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I bought ABeka Themes in Literature for my 9th grader's literature course, but to be honest, I don't like the way it's laid out. I also have one of my college textbooks (Backpack Literature) that's FULL of great literature (poems, short stories, and plays).

I thought rather than follow the scope & sequence laid out with the ABeka curriculum, I'd do units with literary concept themes. That way I can pick what I like from the ABeka book and supplement with the college textbook (it's not above her reading level, she's already reading well into college reading levels). You know, a unit on Foreshadowing, a unit on Irony, a unit on Poetry Diction, etc.

Keep in mind this is just the literature portion of her English class. She will also have grammar & composition, spelling & vocab, writing, and LOTS of free reading.
 

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As long as its within your state's guidelines and she can pass the tests, I think that's a great way to do it!

I think education is best when its mapped out to suit the needs of the student AND teacher! Good Luck!
 

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I have been using college textbooks for both of my kids since one was in 5th grade and the other was in 7th. We have used them for World History, U.S. History, Biology, Physical Science, Algebra, Short Stories and Literature with great success.

I don't see any reason why it should be a problem. Sounds like a good idea to me. Good luck!!!
 

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I don't know what the rules for homeschooling are, but have you thought about teaching it through novels? Just taking her to the library and letting her pick different novels that fit whatever themes you need to cover? It's definitely one way to create a lifelong reader.
 

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This sounds good to me. I'm new to this board, and have 12 years of homeschooling experience. Both my girls are in university...the youngest taking Creative Writing.

I often worked their learning through themes...including literature. But our themes were a bit different. We picked science fiction as a theme, fantasy as a theme, environment, etc. and read books - fiction and non - short stories, poems, etc. related to those themes. We also ran creative writing, grammar and comp., and spelling and vocab separately...alongside.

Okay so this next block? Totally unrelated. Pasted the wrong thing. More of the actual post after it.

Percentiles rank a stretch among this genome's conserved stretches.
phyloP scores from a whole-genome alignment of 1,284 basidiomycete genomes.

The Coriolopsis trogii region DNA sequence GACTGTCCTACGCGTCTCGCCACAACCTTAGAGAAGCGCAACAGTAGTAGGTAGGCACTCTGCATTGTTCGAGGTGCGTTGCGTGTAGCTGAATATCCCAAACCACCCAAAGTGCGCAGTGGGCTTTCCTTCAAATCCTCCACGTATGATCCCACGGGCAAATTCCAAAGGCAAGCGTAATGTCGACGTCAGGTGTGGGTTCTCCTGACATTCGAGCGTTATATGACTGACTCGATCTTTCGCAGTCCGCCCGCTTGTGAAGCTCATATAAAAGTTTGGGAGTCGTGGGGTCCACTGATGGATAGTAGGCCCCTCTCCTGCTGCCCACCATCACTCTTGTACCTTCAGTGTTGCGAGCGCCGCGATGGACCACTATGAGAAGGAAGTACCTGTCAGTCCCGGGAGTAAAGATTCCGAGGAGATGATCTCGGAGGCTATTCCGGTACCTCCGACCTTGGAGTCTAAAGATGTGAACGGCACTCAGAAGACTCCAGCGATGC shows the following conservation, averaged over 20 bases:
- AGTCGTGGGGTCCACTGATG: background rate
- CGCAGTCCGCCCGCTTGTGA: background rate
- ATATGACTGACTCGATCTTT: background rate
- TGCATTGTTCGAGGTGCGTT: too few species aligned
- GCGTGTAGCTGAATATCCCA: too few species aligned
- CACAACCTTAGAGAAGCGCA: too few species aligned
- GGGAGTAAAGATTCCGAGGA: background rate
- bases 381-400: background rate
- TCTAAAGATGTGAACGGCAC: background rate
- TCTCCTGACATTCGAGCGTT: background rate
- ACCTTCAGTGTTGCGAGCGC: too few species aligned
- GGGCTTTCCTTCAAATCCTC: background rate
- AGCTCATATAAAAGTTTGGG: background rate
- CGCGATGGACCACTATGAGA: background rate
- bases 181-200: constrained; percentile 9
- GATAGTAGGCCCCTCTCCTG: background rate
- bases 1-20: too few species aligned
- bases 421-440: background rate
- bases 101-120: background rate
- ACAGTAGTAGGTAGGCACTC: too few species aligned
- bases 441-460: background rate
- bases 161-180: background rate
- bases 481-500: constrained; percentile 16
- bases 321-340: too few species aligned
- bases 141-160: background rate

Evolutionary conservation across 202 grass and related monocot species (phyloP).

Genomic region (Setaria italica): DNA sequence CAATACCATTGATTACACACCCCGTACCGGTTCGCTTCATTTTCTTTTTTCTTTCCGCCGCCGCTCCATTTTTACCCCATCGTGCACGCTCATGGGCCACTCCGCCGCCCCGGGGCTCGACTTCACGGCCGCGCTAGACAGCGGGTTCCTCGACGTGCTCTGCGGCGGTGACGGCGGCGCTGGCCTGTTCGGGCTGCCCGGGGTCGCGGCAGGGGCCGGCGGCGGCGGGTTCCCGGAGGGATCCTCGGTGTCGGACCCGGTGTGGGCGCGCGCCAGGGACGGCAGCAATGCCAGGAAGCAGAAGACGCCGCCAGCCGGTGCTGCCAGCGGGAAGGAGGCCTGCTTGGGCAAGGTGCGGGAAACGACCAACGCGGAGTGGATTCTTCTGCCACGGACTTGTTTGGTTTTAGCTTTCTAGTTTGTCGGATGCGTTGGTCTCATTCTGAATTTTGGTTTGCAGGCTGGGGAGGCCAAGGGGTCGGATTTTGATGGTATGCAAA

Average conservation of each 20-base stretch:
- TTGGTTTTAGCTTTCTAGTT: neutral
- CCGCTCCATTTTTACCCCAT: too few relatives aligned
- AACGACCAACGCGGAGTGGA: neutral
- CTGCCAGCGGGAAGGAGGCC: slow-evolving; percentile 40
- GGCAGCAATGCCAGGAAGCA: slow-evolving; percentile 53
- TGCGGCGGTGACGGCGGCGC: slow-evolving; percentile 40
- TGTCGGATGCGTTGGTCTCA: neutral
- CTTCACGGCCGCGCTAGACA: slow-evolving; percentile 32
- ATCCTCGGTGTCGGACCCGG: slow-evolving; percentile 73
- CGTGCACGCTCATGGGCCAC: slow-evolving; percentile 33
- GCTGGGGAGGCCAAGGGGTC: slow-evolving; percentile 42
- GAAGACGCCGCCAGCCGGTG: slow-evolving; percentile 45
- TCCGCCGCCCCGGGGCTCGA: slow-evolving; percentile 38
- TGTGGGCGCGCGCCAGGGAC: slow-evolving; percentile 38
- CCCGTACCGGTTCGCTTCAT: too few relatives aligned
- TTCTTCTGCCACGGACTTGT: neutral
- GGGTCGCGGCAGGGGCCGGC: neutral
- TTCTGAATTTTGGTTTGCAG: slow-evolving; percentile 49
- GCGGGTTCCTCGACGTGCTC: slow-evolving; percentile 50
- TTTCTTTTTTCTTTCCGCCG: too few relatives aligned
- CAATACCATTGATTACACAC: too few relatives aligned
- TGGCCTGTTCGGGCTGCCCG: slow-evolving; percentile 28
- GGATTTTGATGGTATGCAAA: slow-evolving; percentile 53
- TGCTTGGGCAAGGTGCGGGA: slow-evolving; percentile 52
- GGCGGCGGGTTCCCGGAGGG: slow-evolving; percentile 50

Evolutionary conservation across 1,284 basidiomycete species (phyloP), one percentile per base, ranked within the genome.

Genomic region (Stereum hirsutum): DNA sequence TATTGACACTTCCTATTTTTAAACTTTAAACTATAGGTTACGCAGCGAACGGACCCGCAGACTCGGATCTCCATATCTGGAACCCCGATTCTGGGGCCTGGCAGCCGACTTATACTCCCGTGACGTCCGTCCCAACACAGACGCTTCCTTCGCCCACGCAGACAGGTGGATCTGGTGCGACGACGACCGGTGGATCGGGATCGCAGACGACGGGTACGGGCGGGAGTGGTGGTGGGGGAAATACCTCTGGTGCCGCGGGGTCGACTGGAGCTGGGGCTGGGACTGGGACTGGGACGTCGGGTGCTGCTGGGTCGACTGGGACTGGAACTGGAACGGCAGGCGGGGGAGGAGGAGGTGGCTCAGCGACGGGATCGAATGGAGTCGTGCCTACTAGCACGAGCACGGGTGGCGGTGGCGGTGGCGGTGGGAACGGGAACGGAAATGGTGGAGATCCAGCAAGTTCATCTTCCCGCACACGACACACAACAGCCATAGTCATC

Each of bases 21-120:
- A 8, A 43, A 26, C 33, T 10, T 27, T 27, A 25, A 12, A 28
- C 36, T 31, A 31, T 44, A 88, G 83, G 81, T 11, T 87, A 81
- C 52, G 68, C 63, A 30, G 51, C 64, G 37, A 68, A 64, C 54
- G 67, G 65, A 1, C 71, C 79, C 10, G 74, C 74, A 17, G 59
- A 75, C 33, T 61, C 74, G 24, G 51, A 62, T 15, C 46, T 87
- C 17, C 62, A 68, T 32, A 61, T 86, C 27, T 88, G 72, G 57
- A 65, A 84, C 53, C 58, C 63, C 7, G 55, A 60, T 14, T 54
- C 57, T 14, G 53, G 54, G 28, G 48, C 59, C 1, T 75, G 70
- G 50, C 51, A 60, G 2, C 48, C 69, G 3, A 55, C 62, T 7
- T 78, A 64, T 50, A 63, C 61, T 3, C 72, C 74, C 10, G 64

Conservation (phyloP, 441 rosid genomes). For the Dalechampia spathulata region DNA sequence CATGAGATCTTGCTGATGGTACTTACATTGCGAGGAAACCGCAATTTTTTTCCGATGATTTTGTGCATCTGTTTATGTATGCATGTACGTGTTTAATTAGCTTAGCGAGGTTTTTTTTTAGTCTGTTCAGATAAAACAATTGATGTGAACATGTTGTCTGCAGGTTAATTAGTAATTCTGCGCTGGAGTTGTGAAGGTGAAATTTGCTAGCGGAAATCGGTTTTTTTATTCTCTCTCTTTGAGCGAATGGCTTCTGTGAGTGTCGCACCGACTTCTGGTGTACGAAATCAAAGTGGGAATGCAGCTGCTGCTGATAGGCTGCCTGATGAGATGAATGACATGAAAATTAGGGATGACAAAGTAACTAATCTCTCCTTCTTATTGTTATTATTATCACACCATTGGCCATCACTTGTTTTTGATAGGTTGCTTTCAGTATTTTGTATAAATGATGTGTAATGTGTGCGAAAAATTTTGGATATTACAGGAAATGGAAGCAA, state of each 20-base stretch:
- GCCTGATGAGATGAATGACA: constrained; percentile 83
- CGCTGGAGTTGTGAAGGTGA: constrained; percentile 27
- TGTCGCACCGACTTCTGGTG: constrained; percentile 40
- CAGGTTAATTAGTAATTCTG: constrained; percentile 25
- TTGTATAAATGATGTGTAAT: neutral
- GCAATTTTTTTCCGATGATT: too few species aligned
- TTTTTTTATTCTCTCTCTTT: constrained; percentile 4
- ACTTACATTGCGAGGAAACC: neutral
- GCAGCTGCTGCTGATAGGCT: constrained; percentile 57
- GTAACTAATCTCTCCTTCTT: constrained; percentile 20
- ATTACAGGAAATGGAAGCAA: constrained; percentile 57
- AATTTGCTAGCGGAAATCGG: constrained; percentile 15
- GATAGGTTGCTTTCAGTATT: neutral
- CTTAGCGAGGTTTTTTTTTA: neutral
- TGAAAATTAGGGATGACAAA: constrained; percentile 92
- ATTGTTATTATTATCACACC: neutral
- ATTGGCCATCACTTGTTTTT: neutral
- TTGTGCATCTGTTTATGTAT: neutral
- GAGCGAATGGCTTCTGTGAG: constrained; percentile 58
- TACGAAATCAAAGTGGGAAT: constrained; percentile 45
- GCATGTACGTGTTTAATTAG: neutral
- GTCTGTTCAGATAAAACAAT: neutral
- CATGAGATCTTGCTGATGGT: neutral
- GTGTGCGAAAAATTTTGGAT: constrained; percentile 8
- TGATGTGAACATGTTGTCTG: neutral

I think it will work as long as both of you are happy with that approach.

Jean
 

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If your state has guidelines, you need to be sure that you are complying.

I am a retired English teacher and I loved teaching freshmen. Your idea of teaching lit via literary techniques can work, but it also can be difficult. Good literature can have several techniques: foreshadowing, personification, irony, etc. all in one piece.

Another idea is to break the lit down by literary type: essay, satire, poetry (and all its various types), novel, short story, novella, etc.

You might want to, at this point, look ahead at her full set of literature for high school, and map out her next 4 years. That way you can build on concepts that she learned in 8th grade and continue that building for the next several years.

I would also encourage free-choice reading and library time, so that she can develop her own interests in reading.
 

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Keep in mind this is just the literature portion of her English class. She will also have grammar & composition, spelling & vocab, writing, and LOTS of free reading.
I would also encourage free-choice reading and library time, so that she can develop her own interests in reading.
Lots of reading is not an issue for us. She LOVES to read. Now my boys, that's a whole other ball o' wax :rolleyes:


If your state has guidelines, you need to be sure that you are complying.
Thankfully, even though NY is one of the more strict states to homeschool in, they really don't dictate exactly what has to be taught in what grade. Especially as far as what pieces of literature to be use to teach what. That's at my discretion.

I am a retired English teacher and I loved teaching freshmen. Your idea of teaching lit via literary techniques can work, but it also can be difficult. Good literature can have several techniques: foreshadowing, personification, irony, etc. all in one piece.
Thankfully, the ABeka textbook and the college textbook that I have, have pieces of literature that are broken down my literary terms. For foreshadowing there's a Leo Tolstoy short story, etc. So far I've been able to pull one or two short stories or poems that deal with the particular literary term I'm building a theme around.

Another idea is to break the lit down by literary type: essay, satire, poetry (and all its various types), novel, short story, novella, etc.
That is a good idea!!

You might want to, at this point, look ahead at her full set of literature for high school, and map out her next 4 years. That way you can build on concepts that she learned in 8th grade and continue that building for the next several years.
The problem is she wants to go back to PS for 10th grade, so for her this is the only year she will be homeschooled.
 
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